So right after I clicked the link, the owner of the link sent a screenshot, and it was accurate, the city was correct, so not long after my internet box reseted out of nowhere, while I was in class, it would log me off the meeting and say that someone else was trying to log somewhere else, which is so weird. And usually what ive read said that they just can check my online activity, so if I buy something off the internet, would that tell them my adress?
The attacker is trying to trick you into thinking you're compromised, but you're not.
Your IP address is not "private" information. In fact, you announce your IP address to every client you ever connect to, such as any web server of any website you visit, or any other player in an online game you're playing. Just to illustrate my point, in order to visit stackexchange.com, any packet I send is seen by six different hosts - all of which now know my IP address.
Grabify allows users to see from which IP addresses the link was clicked on, and attackers like to use this information to intimidate people. Notice that I say "attackers", not "hackers" - there is no hacking involved. They are trying to intimidate you, claiming that they have attacked you, or that they are going to attack you - and I'm very certain they're going to demand money to "stop the attack" - even though there never was any attack to begin with.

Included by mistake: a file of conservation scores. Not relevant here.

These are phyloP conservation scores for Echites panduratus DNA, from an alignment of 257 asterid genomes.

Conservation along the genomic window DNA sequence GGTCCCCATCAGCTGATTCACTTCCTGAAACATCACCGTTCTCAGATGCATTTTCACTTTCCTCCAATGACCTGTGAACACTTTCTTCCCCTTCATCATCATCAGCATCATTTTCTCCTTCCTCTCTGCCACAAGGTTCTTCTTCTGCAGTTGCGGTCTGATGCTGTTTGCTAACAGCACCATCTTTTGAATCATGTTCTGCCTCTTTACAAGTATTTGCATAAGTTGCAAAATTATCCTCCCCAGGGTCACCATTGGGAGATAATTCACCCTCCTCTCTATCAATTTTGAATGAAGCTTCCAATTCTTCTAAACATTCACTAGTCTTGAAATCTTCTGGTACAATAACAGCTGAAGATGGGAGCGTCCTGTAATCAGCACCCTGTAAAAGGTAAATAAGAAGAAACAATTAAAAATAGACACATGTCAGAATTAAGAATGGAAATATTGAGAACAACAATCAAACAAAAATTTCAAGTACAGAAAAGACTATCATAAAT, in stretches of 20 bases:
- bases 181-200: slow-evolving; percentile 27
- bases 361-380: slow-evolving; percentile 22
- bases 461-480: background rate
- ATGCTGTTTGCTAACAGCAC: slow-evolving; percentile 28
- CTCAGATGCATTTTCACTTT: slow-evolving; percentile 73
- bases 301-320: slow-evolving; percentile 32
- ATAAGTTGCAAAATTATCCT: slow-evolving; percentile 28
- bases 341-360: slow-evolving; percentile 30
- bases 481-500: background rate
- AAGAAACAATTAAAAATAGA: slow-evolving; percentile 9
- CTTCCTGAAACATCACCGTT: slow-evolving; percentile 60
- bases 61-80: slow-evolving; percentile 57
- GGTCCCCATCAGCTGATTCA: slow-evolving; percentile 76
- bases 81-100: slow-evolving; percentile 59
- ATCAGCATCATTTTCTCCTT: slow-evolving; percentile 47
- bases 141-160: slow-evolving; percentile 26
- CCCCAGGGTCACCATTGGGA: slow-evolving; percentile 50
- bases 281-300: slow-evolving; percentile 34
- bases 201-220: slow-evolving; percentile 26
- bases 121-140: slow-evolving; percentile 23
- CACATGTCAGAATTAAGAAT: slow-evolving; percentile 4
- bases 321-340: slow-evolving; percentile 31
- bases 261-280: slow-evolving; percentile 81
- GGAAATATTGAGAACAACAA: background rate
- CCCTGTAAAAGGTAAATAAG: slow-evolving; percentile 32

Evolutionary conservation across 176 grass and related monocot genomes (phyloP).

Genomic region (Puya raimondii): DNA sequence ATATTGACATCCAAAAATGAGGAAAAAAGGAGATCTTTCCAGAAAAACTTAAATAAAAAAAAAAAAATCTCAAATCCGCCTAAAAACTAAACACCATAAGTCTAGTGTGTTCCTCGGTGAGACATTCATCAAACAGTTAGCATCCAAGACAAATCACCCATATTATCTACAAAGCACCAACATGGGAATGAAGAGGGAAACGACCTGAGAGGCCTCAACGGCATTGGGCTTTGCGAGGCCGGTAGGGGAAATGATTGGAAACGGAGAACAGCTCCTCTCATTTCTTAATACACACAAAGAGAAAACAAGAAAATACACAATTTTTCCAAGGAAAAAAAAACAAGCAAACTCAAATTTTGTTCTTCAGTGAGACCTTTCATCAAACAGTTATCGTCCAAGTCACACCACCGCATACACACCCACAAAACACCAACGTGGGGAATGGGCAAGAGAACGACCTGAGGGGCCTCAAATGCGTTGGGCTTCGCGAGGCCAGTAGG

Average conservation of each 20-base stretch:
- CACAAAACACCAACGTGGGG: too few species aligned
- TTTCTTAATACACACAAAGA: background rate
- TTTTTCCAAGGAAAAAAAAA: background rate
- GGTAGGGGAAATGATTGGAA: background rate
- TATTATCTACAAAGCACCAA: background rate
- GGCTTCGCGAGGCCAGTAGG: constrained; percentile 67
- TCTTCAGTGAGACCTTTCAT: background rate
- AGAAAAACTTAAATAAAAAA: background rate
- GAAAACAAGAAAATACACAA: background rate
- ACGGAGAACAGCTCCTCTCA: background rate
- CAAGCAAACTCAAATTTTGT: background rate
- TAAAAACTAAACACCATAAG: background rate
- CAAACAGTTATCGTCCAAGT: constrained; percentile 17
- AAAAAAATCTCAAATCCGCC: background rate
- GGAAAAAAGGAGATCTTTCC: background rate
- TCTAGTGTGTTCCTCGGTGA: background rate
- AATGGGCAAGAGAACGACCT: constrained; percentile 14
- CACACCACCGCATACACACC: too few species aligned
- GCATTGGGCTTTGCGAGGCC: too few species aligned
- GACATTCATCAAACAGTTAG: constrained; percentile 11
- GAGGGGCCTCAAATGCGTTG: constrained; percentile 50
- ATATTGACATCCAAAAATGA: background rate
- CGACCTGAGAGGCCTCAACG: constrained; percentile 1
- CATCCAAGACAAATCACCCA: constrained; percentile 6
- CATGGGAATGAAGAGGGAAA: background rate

What information does an IP address contain?
Who your ISP is. That's about it. From that, your rough location can be determined, but that depends entirely on how your ISP operates and allocates numbers. For example, I am a customer of a local ISP that only serves customers in my city and the nearby area. As such, if you look at my IP address, you can tell which city I live in. If I were to be subscribed to an ISP that serves the whole country and the ISP would not differentiate at all in terms of network allocation, then the closest you would get is my country.
The attacker definitely does not know your actual, physical location or home address - at least not from your IP alone.
Then how come all these other things happened?
Pattern recognition. It's similar to how horoscopes work. Your horoscope may tell you that you will have a good impact on people, and wanting to believe in the horoscope, every little positive interaction with another person now becomes "evidence" of the horoscope being correct.
Likewise, your modem resetting "out of nowhere" is a thing that happens regularly and has countless normal explanations, such as your ISP restarting a server for maintenance purposes. If that had happened to you before the whole incident, you would not have considered it "weird" or to be some sort of indicator for an attack.
What should you do now?
Nothing. Stop communication with the attacker and just carry on. Any threats they make are just as credible as an email from
email@example.com telling you that you have to send them 200 USD worth of Steam Gift Cards or you will be arrested.